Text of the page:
SRSG remarks at UNESCO Global SIDS dialogue series - Towards the sustainable development for SIDS

Source(s): United Nations Office for Disaster Risk Reduction


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Towards the sustainable development for SIDS: UNESCO Global SIDS dialogue series

Theme: Disaster Risk Reduction

22 October 2021

Statement by SRSG Mami Mizutori on the Pacific

His Excellency Prime Minister of the Cook Islands,

Executive Director of UNESCO


Ladies and gentlemen,

Thank you for giving me this opportunity to speak at this important event in a very timely moment right before the opening of COP26 organised by our core partner in the UN system UNESCO. And thank you Ambassador Anderson for mentioning the WIN-DRR award for women in leadership for DRR organized by UNDRR and sponsored by the Australian Government.

Let us go back to six years from now, in the middle of the last World Conference on Disaster Risk Reduction, in Sendai Japan, there was a powerful reminder of the exposure of small island developing states to natural hazards.

Cyclone Pam that hit Vanuatsu was one of the worst disasters in the country’s history.

Many lives were saved by effective early warnings, but the economic losses and damage to critical infrastructure were such, that the country’s graduation from least developed status was delayed for another five years.

This episode is not unique to Vanuatu,  all SIDS face disproportionately high risks from extreme weather events.

Driven by many such experiences, SIDS in the Pacific were among the first to ratify the Paris Agreement.

The outcome next month of COP26 is a matter of survival for many resource-poor SIDS whose very existence is under threat from rising sea levels, volatile rainfall, and drought.

At the same time, the public health infrastructure is being stretched to the limit by the ongoing COVID19 pandemic which complicates operating procedures around evacuations at the time of disaster events, and the need to maintain social distancing in cyclone shelters.

It is now seven years since the International Conference on Small Island Developing States took place in Samoa and adopted the SIDS Accelerated Modalities of Action Pathway, known as the SAMOA Pathway.

The Pacific has become a role model on how to integrate disaster risk management, climate change adaptation and sustainable development goals.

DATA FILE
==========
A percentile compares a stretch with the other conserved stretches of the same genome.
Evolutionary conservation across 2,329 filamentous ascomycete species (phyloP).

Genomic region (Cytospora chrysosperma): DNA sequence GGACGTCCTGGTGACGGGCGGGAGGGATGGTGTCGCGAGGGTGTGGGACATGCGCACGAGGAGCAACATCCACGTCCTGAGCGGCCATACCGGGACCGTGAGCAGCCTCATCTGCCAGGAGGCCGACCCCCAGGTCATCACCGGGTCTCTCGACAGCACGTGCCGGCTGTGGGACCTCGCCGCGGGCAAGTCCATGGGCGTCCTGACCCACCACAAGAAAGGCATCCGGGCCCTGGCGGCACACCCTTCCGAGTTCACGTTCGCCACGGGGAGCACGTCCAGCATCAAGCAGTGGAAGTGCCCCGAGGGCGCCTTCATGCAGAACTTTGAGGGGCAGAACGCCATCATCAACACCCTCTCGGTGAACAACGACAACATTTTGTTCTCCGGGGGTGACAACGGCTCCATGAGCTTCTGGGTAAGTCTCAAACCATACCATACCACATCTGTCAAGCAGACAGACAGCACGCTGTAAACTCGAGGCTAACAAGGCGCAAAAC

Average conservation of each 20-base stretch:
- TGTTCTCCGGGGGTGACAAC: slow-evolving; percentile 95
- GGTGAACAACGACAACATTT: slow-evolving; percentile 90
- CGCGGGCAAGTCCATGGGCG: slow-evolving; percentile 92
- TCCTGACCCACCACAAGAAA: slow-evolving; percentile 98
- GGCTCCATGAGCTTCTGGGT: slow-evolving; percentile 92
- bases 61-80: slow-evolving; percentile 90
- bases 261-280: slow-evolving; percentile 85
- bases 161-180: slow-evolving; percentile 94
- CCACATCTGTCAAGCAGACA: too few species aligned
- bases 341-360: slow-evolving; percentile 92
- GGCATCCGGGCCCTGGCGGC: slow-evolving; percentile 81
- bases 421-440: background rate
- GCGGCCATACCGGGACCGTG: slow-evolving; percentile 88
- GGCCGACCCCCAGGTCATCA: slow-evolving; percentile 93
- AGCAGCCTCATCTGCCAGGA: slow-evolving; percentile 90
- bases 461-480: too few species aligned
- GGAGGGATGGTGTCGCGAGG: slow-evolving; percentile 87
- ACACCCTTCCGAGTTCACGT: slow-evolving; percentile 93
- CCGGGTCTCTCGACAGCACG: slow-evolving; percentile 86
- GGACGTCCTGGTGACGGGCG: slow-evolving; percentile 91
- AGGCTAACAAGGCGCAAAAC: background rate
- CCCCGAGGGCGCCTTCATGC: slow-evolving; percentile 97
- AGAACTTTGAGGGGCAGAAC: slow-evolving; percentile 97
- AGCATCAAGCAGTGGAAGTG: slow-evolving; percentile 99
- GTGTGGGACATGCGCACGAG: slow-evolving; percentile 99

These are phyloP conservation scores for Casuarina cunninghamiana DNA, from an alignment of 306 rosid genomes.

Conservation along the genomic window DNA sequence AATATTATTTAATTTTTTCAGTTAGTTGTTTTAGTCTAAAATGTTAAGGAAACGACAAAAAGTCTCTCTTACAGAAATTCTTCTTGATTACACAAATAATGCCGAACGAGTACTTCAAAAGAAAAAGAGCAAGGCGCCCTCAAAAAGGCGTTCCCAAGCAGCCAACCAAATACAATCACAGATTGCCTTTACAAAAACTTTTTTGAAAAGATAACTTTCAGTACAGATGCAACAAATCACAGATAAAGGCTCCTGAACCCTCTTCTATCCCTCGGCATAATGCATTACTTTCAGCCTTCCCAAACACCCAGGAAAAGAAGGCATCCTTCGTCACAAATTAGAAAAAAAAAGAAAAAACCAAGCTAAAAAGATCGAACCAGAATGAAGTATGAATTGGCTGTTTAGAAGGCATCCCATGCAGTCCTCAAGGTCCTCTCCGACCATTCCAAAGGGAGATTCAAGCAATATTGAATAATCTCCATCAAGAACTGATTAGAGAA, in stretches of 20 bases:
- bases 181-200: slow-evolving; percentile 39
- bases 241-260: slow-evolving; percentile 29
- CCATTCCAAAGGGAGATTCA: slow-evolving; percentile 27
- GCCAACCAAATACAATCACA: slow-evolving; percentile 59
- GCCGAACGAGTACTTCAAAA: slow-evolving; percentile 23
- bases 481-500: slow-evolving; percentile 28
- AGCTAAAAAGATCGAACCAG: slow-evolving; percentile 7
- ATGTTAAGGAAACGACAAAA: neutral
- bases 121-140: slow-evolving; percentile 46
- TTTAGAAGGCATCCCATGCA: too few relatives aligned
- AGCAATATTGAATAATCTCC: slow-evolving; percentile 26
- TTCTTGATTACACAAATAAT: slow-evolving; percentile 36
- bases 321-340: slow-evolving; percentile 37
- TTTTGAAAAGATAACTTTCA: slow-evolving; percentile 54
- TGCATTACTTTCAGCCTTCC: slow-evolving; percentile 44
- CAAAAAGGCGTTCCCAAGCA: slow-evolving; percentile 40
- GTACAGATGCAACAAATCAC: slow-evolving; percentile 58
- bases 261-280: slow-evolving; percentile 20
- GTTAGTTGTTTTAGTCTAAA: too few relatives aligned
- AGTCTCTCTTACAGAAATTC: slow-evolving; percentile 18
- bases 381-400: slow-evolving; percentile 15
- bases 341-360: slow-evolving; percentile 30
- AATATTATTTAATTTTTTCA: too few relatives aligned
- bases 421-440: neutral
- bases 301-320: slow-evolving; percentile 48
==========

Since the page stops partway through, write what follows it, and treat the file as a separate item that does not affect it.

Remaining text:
The UN Office for Disaster Risk Reduction, in the context of the mid-term review of the Sendai Framework, which has just started and will culminate in the year 2023, is now looking at how best to support SIDS to overcome the specific constraints they are facing in reducing their disaster losses.

This will include the development of a monitoring framework for the SAMOA Pathway with particular focus on reducing direct disaster economic loss, implementation of national and local DRR strategies, enhanced international cooperation and increased availability of multi-hazard early warning systems.

The recent report by the Secretary-General on the implementation of the SAMOA Pathway recommends the establishment of a high-level expert panel to finalize a Multidimensional Vulnerability Index for SIDS by 2022. UNDRR strongly supports this recommendation.

This is particularly important given the dire economic and debt situation confronting many SIDS as a result of the pandemic and its impact on their economies.

Potential uses of such an index include acting as a guiding framework for resource allocation, and to inform UN support and country graduation strategies as well as being an effective tool to inform approaches to debt restructuring.

In the meantime, I can assure SIDS of my wholehearted support from the UN system at COP26 next month.

It is vital for SIDS that developed countries fulfill their pledge to mobilize $100 billion annually for climate action in developing countries, and that much more financing is dedicated to climate adaptation.

As it stands, currently far too little of disaster-related ODA goes towards prevention and disaster risk reduction before disaster strikes, it is just some 50 cents out of every $100. Why? Because most governments see this DRR as a cost, but is an investment. And no other groups of countries than the SIDS know this.

Investing in reducing disaster and climate risk is vital for the sustainable development and the future resilience of the citizens of SIDS. We must all come together towards implementing the Sendai Framework so that this becomes a reality.

Thank you very much for your attention.

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